It’s fitted with a Shimano 8-speed Acera drivetrain, Tektro dual-piston hydraulic brakes and the really well performing Schwalbe Super Moto X e-bike tires. At just above $1,600, that’s a lot of bike for the money. Powering the 700 Series is a 750W rear hub motor and 672Wh integrated battery. We’ve spent a lot of time on Ride1UP’s bikes and overall we’ve been incredibly impressed by their power and ride quality — they’re super comfortable bikes.
The 700 Series comes with lights front and rear, a rear rack with a 50lbs carrying capacity and a really useful color display. The 700 Series also sports nine different motor assistance levels (five is more typical), which allows you to really fine tune how much the motor is aiding your pedaling. Ride1UP also has a pretty stellar customer service department, which can prove an important factor considering it’s a direct-to-consumer company.
This bike will serve the commuter on a budget very well. It’s comfortable, well spec’d and backed by a company that stands by its products — not to mention it’s just a flat out fast bike.
The 700 Series comes with a really great outfit of components for the relatively low pricing
The battery is fully integrated into the frame
Nine PAS levels allows the rider to really fine tune the motor’s output.
The 750W rear hub motor offers plenty of power for hills, cruising and hauling a little cargo
We typically like seeing a few frame size options for people of different heights and body shapes, but the 700 Series only comes in one size
Specialized has a long history of building some of the best bikes money can buy, so it’s no surprise that they built an e-bike that perfectly embodies what a commuter should be.
The Turbo Vado 5.0 is Specialized’s purpose-built commuter, equipped with the company’s specially-tuned 1.3 mid-drive motor that doles out 250W of power. It’s a Brose motor that Specialized has given its “Rx Street Tune” treatment that the company says makes it more powerful and efficient than the competitors. Powering everything is a 600Wh battery that’s integrated into the frame.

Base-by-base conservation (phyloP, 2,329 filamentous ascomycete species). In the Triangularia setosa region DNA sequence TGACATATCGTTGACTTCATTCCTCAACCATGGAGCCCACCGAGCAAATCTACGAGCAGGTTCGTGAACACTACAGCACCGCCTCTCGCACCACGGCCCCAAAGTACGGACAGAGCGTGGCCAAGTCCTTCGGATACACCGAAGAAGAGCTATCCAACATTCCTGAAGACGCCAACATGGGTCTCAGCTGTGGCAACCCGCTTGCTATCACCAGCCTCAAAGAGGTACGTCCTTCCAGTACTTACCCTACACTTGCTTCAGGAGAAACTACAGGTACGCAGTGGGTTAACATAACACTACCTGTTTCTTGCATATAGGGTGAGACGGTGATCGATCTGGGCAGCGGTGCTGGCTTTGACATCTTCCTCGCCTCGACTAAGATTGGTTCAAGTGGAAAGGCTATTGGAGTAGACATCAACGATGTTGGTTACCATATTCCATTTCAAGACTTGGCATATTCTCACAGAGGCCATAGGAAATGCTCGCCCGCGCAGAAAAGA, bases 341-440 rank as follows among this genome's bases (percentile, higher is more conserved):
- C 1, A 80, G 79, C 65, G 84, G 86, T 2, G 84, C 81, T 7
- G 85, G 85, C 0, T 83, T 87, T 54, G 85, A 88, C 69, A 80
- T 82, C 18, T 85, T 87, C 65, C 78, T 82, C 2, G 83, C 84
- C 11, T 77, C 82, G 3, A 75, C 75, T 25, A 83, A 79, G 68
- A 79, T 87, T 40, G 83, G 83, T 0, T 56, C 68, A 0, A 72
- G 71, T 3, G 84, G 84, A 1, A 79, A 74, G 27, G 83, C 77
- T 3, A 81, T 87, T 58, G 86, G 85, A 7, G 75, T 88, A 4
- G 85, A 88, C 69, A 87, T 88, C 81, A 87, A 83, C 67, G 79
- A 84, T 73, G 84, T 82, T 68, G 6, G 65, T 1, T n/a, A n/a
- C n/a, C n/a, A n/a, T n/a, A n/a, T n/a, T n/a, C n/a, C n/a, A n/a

The bike comes with a mixed Shimano XT/SLX 11-speed drivetrain that keeps shifting crisp, even under load, and Shimano hydraulic disc brakes. Efficiency is the name of the game, so while the Turbo Vado comes with a fork, it’s a notably short 50mm variation that takes the edge off bumps but doesn’t add wasted weight. It’s a Class 3 e-bike, so the motor will assist your pedaling until 28 mph but there is not a throttle.
The Turbo Vado 5.0 is the essence of a no-nonsense commuter bike. Specialized is an industry leader in the e-biker world, so their commuter won’t disappoint.
The full Shimano XT/SLX drivetrain is a workhorse that doesn’t compromise on shifting performance or reliability
Specialized isn’t kidding when they say their motor might lead the commuter class. They’re really, really good at perfecting e-bike power plants
It’s an understated e-bike, but still manages to look really nice
We hope you like black, because that’s the only color option for the 5.0. Other spec levels of the Turbo Vado come in other colors
A Swiss engineered super commuter unmatched in performance or reputation
In order for e-bikes to really replace cars, we’re going to need more e-bikes that, well, feel and act like cars. These e-bikes will need to rival a car’s comfort, reliability and ease of use to the point that anyone will feel comfortable ditching internal combustion for a two-wheeled machine.
Swiss manufacturer Stromer might be the closest to pulling this off.
The Stromer ST3 is a rightfully-heralded commuter that blends power, luxury and digital connectivity into a package that’s hard to resist. In the U.S., it comes with a 600W rear hub motor with regenerative braking and you can choose from two battery sizes ranging from 814Wh to a whopping 983Wh. The battery is integrated and you can customize the fit of the bike, making it more aggressive or more comfortable depending on your preference.
It’s a spectacularly good looking bike, and in addition to a full Shimano groupset and custom TRP hydraulic brakes, the ST3 boasts an innovative cloud-based display and controller system with 3G connectivity. You can lock your bike and even adjust power settings all from your phone.
The ST3 is the paramount of luxury for e-bike commuting. It’s a killer choice for the person looking to full-time commute by bike or for someone who anticipates spending a lot of time on their commuter e-bike.
Two very large battery options mean you can choose between a long-hauler and an extra long-hauler
The bike looks incredibly sleek and clean. Everything is integrated (including the cables)
Very customizable. You can choose from tons of options ranging from fit to if you want a suspension fork or not
Like anything luxury, the ST3 has a high starting price — over $7,000. But there’s few e-bikes that can compete with it
Bulls Urban Evo 10
A stylish speed pedelec that’s nicely spec’d and nicely priced